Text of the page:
Good Chemistry: More Adult Summer Reading Reviews

Posted In: Events and Programs, Guest Contributors, Recommendations, Summer Reading for Adults
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By Shaileen B.

There has been definite chemistry between certain participants in Literary Elements, our Adult Summer Reading program, and certain books! Here are examples:

Joanne S. (Central Library) on The Double Game by Dan Fesperman: “The Double Game is a love letter to the genre of Cold War era spy fiction. The plot twists and turns through Vienna, Berlin, Belgrade, and Georgetown in Washington, D.C. Fesperman references dozens of real authors of spy fiction, most of them former spies themselves. But he also invents an author of his own. Passages from the various novels serve as bait and clues: not only do they lure the protagonist on his journey to solve a mystery, but they also entice the reader. I started a notebook myself to list all the authors and novels mentioned in the first 100 pages of the story, only to discover that the Appendix of the book contains its own list. Oh, lover of spy fiction, look no further than this book to give you ideas for future reading!”

The Cuckoo's CallingSarah D. (Central Library) on The Cuckoo's Calling by Robert Galbraith: “I loved this book. As a Harry Potter fan it was a must-read for me and it did not disappoint. This book is enthralling and well written, a really fun mystery novel!”

Lynae P. (Central Library) on Gender Talk: The Struggle for Women's Equality in African American Communities by Johnnetta B. Cole and Beverly Guy-Sheftall: “A didactic book useful for tracing, understanding, and criticizing the modern effects of white supremacist capitalist patriarchy's attack on black women's bodies.”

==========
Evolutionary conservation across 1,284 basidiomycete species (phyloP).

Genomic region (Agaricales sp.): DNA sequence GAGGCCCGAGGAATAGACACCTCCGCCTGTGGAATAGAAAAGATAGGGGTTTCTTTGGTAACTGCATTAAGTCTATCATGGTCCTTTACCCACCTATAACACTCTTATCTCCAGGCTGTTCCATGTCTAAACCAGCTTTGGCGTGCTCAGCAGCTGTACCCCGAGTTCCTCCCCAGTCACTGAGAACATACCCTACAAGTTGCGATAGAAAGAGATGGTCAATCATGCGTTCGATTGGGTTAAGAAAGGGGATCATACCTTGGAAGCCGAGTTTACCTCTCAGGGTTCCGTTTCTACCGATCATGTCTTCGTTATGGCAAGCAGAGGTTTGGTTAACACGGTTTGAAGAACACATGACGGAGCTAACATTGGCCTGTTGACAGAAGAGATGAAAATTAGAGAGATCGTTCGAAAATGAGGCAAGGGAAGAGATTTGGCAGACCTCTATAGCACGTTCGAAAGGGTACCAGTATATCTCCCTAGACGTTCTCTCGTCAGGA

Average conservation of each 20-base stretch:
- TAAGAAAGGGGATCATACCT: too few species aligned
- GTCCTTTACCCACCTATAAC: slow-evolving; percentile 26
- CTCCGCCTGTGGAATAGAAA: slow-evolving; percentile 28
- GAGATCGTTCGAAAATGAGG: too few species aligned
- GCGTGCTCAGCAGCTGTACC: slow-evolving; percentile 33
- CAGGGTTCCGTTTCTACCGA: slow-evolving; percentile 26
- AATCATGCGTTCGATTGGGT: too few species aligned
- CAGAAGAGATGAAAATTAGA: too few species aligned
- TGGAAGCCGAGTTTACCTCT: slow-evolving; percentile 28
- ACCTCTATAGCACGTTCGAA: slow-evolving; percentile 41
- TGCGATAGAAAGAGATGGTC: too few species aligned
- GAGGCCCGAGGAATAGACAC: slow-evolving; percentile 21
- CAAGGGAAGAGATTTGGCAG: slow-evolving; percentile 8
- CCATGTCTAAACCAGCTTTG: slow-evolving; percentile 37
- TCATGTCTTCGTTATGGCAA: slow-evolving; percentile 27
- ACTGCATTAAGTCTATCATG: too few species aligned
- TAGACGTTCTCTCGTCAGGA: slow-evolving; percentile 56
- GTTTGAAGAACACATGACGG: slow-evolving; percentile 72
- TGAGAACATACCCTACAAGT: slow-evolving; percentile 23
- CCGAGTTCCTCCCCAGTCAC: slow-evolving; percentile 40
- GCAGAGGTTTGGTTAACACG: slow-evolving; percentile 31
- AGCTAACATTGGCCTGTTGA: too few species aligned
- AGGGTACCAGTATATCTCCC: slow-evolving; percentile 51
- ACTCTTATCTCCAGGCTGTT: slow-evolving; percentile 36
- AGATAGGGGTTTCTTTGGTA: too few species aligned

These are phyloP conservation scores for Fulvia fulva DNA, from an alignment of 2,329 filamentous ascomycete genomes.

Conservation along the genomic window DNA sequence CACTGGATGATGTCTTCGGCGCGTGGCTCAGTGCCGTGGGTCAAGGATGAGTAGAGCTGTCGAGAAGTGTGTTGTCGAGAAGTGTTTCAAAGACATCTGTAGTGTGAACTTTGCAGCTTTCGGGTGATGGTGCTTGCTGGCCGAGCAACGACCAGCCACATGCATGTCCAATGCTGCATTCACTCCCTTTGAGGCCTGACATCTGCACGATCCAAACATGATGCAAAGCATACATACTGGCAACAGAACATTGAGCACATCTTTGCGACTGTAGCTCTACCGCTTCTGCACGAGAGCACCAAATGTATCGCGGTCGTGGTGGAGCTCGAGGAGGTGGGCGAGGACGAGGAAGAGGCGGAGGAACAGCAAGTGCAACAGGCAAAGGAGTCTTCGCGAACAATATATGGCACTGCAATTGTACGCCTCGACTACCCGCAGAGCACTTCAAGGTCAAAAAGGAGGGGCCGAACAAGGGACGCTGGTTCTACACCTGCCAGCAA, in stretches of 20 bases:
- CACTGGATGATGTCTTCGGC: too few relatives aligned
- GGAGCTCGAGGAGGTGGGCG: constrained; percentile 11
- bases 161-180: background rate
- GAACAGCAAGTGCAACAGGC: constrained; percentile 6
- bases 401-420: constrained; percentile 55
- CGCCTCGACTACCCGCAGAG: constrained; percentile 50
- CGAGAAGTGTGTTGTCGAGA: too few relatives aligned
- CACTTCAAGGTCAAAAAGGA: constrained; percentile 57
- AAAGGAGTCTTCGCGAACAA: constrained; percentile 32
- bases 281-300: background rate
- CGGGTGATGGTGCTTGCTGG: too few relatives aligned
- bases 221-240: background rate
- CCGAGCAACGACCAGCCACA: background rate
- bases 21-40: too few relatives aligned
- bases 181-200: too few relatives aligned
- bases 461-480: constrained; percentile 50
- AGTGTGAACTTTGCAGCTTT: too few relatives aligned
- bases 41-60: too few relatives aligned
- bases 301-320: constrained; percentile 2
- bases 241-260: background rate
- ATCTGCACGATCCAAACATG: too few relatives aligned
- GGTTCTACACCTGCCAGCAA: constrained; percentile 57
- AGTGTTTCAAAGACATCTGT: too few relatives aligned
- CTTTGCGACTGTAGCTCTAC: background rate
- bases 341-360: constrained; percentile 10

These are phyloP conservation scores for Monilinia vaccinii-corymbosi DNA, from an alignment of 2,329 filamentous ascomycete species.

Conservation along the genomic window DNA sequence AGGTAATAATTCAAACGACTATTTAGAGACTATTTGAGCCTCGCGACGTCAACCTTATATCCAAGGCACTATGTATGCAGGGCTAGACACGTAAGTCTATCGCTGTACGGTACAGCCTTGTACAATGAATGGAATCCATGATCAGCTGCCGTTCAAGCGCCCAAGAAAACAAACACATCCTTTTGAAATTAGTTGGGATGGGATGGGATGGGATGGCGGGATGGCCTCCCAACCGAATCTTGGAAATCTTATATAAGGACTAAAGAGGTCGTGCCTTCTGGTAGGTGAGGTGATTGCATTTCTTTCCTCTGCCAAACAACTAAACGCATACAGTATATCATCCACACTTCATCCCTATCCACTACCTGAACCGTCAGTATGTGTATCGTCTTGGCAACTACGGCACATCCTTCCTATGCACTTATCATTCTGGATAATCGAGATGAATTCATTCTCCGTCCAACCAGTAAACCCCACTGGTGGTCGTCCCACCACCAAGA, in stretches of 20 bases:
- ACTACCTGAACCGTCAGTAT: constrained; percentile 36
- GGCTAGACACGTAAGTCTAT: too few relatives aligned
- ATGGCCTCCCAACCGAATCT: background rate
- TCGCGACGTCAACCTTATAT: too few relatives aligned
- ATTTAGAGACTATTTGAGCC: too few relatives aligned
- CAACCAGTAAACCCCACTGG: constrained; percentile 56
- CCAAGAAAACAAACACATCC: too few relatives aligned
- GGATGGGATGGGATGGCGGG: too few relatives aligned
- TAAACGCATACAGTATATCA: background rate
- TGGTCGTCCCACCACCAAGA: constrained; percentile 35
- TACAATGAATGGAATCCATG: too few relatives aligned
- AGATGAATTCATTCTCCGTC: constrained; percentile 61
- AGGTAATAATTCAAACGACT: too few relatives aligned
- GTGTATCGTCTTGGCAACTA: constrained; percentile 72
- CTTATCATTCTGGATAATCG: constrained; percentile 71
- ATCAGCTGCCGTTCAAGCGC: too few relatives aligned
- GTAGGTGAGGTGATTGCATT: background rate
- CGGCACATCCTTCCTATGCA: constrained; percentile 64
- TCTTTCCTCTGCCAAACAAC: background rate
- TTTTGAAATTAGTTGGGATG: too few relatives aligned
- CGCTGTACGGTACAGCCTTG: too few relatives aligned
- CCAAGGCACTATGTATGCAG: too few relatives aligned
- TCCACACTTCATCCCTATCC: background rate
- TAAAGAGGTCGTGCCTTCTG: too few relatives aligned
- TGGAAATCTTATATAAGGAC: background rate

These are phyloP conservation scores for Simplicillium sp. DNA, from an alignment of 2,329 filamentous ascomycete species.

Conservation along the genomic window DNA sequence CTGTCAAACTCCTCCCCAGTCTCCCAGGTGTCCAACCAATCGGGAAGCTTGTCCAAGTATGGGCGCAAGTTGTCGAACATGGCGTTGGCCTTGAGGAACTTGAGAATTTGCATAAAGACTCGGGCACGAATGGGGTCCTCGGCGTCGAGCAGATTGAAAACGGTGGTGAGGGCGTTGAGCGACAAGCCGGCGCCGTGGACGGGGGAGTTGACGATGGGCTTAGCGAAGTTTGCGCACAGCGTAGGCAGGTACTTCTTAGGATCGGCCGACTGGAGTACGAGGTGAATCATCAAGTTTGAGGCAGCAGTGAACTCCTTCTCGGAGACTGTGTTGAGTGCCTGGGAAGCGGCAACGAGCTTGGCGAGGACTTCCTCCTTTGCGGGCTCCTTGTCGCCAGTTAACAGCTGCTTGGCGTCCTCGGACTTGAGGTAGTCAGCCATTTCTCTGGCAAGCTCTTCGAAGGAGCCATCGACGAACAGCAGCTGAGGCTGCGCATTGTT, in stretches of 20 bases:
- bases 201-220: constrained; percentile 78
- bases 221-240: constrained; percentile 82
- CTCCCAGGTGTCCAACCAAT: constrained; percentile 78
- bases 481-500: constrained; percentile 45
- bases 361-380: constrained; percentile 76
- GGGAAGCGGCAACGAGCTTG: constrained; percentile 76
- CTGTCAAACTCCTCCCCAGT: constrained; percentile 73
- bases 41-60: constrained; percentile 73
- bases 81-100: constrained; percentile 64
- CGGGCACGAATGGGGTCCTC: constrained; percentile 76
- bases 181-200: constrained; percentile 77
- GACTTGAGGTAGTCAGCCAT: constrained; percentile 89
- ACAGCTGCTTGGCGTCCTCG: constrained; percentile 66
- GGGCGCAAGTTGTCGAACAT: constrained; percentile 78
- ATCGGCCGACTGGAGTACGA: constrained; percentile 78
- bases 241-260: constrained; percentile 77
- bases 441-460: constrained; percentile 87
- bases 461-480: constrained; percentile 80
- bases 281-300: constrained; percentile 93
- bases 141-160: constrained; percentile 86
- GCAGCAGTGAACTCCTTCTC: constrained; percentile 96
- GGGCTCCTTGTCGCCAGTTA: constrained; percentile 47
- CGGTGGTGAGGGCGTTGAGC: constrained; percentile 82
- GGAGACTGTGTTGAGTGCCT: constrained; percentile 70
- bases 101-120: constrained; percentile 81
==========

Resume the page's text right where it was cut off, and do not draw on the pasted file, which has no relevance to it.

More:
Colleen H. (Govans Branch) on Life in Motion by Misty Copeland: “Just read the entire book in 3 hours this morning!! Outstanding read!! I would recommend any parent to read along with their children!!”

Geneva S. (Govans Branch) on Why? The Autobiography of John Carlos by John Carlos: “As a young child growing up, I was always fascinated with the picture of two African American males standing with fists raised at the Olympics. After 40 years, I found this book in a secondhand bookstore and now I understand why I was fascinated. That's my history--Black History. The salute proved to be controversial but he stood up for the rights of all colored people in the world that day.”

Christine R. (Govans Branch) on Mr. Penumbra's 24-Hour Bookstore by Robin Sloan: “A young man finds himself taking a job in a bookstore to keep the wolf from the door during the recession. Little does he know that it will lead him to romance, intrigue, and the quest for immortality.”

Kathe F. (Hampden Branch) on The Sports Gene by David Epstein: “If you are interested in sports and what makes professionals different from us average sloggers then this is the book for you. Fascinating review of scientific findings but very readable at the same time. I thoroughly enjoyed it.”